- Surgery to treat bleeding in the brain (intracranial hemorrhage) or reduce pressure from brain swelling.
- Rehabilitation, including physical, occupational and speech therapy.
- Rest. Talk to your doctor about how long to rest after a TBI. Depending on the type of TBI, some may need to rest for 1 to 2 days before going back to their typical activities. More severe head injuries may require longer periods of rest.
- Return to typical activities. For milder head injuries, sometimes if people rest for too long after their head injury, they may have more difficulty returning to work, school, and other activities like socializing and hobbies. For more severe injuries, returning to activities too soon can make symptoms worse. Talk to your doctor for specific recommendations.
Treatments focus on easing your symptoms and improving your quality of life. Some effects may gradually get better with lots of time — sometimes years for more severe head injuries.
What are the complications of a traumatic brain injury (TBI)?
A moderate or severe TBI can cause permanent brain damage and disabilities. People with TBIs also have a higher risk of:
- Anxiety, depression and post-traumatic stress disorder (PTSD).
- Brain bleed.
- Seizures (epilepsy).
In rare cases, severe head injuries or having had several moderate to severe TBI’s can increase someone’s risk to developing Alzheimer’s disease, dementia, or movement disorders later in life. Reassuringly, this is unlikely to happen with a mild TBI.
Finally, chronic traumatic encephalopathy or CTE can occur. This is a condition that happens when someone has had several blows to the head over an extended period, such as professional athletes. This condition is in the early stages of research and is still in the process of being understood. Currently, this condition cannot be diagnosed until the brain tissue at autopsy.
How can I prevent a traumatic brain injury (TBI)?
Many TBIs aren’t preventable. They happen without warning due to an accident or fall. But you can take these steps to avoid some incidents that commonly cause TBIs:
- Monitor medicines: Ask your doctor or pharmacist to review your prescription and over-the-counter medications, including supplements. Be sure you know which ones might make you dizzy, sleepy and more prone to falls. You may be able to change medications.
- Have clear vision: Get regular eye exams so you can see well enough to prevent falls and injuries. Arrange good lighting at home to light the way.
- Fall-proof your home: Remove rugs that are tripping hazards. Install stair handrails and bathtub grab bars. And if you have young children, install window guards on high windows and safety gates on stairs. Be aware of toys and pets underfoot.
- Be smart behind the wheel: Buckle everyone up with seat belts, and use car seats or booster seats for children. Don’t drive if you’re drowsy or under the influence.
- Put on a helmet: Protect your head when you play sports like hockey or football or when you bike, skate, ski or snowboard. And wear a helmet when you ride a motorcycle, scooter, ATV or horse.
- Stay active: Activities like yoga, tai chi and strength training build muscle and improve balance.
- Use a walking assist device: Walkers and canes can help you be steadier on your feet.
Outlook / Prognosis
What is the prognosis (outlook) for people with traumatic brain injuries (TBIs)?
Recovery from a TBI is highly individualized. It depends on the severity, cause and type of injury. People with mild TBIs are expected to improve and return to their pre-injury functioning within days to a few months. Some people with mild TBIs have few concerns and never seek treatment.
Moderate to severe TBIs can cause more significant difficulties with changes to their thinking and behavior. People with severe TBIs can have lifelong changes.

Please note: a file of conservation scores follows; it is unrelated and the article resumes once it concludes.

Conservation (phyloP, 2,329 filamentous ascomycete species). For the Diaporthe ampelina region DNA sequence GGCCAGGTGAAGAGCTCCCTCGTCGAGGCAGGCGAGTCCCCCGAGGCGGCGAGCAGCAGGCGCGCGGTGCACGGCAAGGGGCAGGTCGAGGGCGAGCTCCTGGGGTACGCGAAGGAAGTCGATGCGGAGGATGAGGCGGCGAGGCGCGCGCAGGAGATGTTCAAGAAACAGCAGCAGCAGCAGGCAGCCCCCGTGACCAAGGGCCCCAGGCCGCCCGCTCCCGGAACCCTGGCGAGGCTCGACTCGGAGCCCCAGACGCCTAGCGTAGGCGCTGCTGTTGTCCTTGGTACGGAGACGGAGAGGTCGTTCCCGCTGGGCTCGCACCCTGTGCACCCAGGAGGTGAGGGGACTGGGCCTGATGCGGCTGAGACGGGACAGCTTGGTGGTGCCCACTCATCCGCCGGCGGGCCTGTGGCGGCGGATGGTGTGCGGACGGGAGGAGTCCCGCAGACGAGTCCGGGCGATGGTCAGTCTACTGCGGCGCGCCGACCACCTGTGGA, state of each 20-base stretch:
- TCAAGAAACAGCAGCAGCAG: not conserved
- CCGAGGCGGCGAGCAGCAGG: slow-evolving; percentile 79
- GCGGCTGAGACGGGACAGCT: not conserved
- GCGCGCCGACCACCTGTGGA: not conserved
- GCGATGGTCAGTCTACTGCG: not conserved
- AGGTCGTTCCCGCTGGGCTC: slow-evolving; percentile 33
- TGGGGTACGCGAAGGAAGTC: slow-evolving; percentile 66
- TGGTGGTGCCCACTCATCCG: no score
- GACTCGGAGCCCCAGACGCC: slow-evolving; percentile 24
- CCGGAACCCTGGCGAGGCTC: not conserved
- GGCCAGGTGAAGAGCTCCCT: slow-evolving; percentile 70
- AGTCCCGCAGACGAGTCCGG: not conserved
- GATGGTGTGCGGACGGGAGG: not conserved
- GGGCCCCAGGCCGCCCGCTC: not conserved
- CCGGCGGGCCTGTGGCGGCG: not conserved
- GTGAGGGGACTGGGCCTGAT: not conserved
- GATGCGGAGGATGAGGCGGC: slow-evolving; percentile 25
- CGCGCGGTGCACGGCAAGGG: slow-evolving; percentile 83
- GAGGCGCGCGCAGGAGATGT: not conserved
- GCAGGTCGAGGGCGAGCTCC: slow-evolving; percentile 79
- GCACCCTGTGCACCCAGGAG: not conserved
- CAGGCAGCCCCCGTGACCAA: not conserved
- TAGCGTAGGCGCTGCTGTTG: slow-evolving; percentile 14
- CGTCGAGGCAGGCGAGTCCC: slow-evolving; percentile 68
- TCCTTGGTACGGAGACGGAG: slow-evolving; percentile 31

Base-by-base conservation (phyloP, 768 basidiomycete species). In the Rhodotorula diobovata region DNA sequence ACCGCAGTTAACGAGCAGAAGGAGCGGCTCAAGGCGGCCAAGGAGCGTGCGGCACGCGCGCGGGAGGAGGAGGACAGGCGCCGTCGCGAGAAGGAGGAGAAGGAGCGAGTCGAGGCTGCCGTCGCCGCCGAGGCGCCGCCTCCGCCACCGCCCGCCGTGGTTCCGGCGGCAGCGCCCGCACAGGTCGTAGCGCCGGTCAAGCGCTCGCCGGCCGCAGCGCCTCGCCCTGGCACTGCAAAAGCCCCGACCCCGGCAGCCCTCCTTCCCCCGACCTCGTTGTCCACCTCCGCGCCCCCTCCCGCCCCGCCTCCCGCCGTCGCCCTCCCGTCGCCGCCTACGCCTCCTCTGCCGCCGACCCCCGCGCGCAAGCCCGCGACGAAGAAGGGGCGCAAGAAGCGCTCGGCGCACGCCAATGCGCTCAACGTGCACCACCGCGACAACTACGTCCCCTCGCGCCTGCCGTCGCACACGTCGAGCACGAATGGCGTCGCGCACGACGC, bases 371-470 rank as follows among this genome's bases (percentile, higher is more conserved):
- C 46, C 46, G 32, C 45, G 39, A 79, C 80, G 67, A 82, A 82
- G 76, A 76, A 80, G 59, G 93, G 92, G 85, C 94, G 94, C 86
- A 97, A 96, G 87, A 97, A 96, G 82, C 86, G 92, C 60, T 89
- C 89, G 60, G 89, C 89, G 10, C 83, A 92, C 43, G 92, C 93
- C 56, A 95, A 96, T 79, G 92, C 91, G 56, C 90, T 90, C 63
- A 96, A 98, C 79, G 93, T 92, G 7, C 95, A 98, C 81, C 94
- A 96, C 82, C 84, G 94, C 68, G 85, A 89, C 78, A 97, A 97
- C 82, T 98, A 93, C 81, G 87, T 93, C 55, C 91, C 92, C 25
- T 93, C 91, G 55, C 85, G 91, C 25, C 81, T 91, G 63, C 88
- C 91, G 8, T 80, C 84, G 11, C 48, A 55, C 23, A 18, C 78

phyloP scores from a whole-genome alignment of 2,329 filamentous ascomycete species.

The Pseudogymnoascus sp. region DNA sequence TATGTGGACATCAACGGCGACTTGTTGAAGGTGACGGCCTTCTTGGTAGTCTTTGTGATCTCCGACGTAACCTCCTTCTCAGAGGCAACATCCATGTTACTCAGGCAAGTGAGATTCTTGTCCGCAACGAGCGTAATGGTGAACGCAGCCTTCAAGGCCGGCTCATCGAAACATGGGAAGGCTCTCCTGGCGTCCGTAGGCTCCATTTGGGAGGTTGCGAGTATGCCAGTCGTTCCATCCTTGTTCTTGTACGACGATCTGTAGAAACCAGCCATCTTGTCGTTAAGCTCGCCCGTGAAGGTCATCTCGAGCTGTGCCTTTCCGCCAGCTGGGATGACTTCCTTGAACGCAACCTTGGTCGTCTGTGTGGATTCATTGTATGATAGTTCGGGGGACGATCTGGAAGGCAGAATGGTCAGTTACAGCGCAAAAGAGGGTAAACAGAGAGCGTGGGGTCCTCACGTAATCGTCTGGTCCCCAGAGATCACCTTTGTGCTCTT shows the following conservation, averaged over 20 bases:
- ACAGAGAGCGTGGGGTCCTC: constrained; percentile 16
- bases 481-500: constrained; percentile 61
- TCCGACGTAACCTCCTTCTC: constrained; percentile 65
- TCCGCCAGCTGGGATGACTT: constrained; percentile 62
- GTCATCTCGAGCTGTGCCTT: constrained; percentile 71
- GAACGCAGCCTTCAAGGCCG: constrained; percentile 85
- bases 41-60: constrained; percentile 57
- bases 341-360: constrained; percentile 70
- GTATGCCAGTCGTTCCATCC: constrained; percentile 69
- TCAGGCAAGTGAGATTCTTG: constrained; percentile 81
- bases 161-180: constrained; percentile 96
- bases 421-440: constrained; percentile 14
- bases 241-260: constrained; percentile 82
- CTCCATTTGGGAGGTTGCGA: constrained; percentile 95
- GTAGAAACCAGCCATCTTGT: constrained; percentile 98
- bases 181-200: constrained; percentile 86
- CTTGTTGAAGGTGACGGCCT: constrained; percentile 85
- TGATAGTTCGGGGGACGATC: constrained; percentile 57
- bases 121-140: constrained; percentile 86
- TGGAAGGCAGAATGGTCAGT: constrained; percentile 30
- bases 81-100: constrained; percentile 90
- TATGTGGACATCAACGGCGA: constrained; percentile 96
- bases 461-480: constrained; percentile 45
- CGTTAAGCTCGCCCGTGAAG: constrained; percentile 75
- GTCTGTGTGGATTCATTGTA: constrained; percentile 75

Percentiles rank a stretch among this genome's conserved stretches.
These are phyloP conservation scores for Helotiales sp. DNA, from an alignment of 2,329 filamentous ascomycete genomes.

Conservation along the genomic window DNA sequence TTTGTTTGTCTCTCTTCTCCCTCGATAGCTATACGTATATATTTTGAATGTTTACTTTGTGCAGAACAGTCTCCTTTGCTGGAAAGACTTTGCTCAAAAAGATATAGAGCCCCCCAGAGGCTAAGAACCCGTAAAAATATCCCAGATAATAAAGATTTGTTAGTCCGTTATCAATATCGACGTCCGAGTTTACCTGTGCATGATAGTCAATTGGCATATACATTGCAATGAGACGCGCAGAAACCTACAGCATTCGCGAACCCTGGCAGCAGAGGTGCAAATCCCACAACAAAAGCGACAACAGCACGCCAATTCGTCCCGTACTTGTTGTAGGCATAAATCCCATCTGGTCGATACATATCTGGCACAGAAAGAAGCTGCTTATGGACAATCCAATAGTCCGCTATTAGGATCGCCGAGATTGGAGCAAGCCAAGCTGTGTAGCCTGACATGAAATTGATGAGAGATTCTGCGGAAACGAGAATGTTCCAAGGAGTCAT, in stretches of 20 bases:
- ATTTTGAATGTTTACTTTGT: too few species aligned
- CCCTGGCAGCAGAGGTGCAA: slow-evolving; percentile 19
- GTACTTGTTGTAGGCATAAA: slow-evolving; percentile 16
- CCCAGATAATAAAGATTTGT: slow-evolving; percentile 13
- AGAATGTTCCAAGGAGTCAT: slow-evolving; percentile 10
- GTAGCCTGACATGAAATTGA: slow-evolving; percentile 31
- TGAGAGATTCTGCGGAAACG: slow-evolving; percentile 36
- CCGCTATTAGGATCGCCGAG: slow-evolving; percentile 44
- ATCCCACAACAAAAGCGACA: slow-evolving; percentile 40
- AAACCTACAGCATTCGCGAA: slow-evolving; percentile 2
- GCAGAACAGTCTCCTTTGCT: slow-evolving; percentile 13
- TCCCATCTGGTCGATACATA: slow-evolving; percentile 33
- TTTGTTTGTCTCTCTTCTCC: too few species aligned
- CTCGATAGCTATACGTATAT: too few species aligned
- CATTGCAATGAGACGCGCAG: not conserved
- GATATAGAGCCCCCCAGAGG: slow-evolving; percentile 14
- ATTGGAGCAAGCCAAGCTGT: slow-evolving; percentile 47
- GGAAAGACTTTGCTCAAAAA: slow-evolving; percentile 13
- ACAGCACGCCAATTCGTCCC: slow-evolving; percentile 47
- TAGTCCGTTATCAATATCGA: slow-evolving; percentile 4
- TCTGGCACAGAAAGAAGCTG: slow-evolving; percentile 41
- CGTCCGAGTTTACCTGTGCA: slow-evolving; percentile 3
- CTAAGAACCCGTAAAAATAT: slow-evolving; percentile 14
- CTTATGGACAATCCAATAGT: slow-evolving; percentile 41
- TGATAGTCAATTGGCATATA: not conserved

There are several different factors that can influence someone’s recovery.
- Additional injuries: sometimes individuals experience other injuries at the same time as their TBI. For example, an individual who was in a car accident may have a TBI and a shoulder injury. In these types of situations, an individual may experience additional difficulties with pain or treatments needed for the other injury. This can cause additional stress in adjusting to changes related to both their head injury and physical injuries.
- Age: Sometimes older adults have a slower recovery than younger adults.
- Past TBIs: Individuals that had multiple head injuries in a short period of time may have more difficulty in their recovery. This is not always the case and individuals who sustained multiple mild TBIs and were able to fully recover can still experience a good recovery from additional head injuries.
- Stress: Individuals who experience emotional changes and stress after their head injury often have more difficulty recovering. Sometimes emotional symptoms can even appear as physical symptoms. It’s important to work with your doctor to make sure that a physical symptoms that last longer than anticipated aren’t emotional symptoms. Reassuringly, counseling and medications are effective in treating these types of symptoms.
- Support: People with strong support from family and friends can have easier recoveries from mild to moderate TBIs.
When should I call the doctor about traumatic brain injury (TBI)?
You should call your healthcare provider if you experience:
- Confusion or memory loss.
- Dilated pupils.
- Excessive fatigue or inability to wake up.
- Extreme irritability or mood changes.
- Loss of consciousness.
- Nausea and vomiting.
- Seizures or convulsions.
- Severe headache that gets worse or doesn’t go away.
What questions should I ask my doctor about traumatic brain injury (TBI)?
You may want to ask your healthcare provider:
- How severe is my TBI?
- What is the best treatment for me?
- When should symptoms improve?
- How can I prevent future brain injuries?
- Should I watch for signs of complications?
A note from Cleveland Clinic
Your healthcare provider should check out any type of head or brain injury, even if you don’t think the impact was serious. Problems from TBIs can develop right away. But it’s possible to have a mild brain injury and not know it. It’s helpful to know what signs to look for so you can get the medical care you need. Severe TBIs can cause lifelong physical, behavioral and mental health problems. Your provider can connect you and your family to resources to aid recovery. Having a TBI can make you feel anxious or depressed. Therapy and medications help.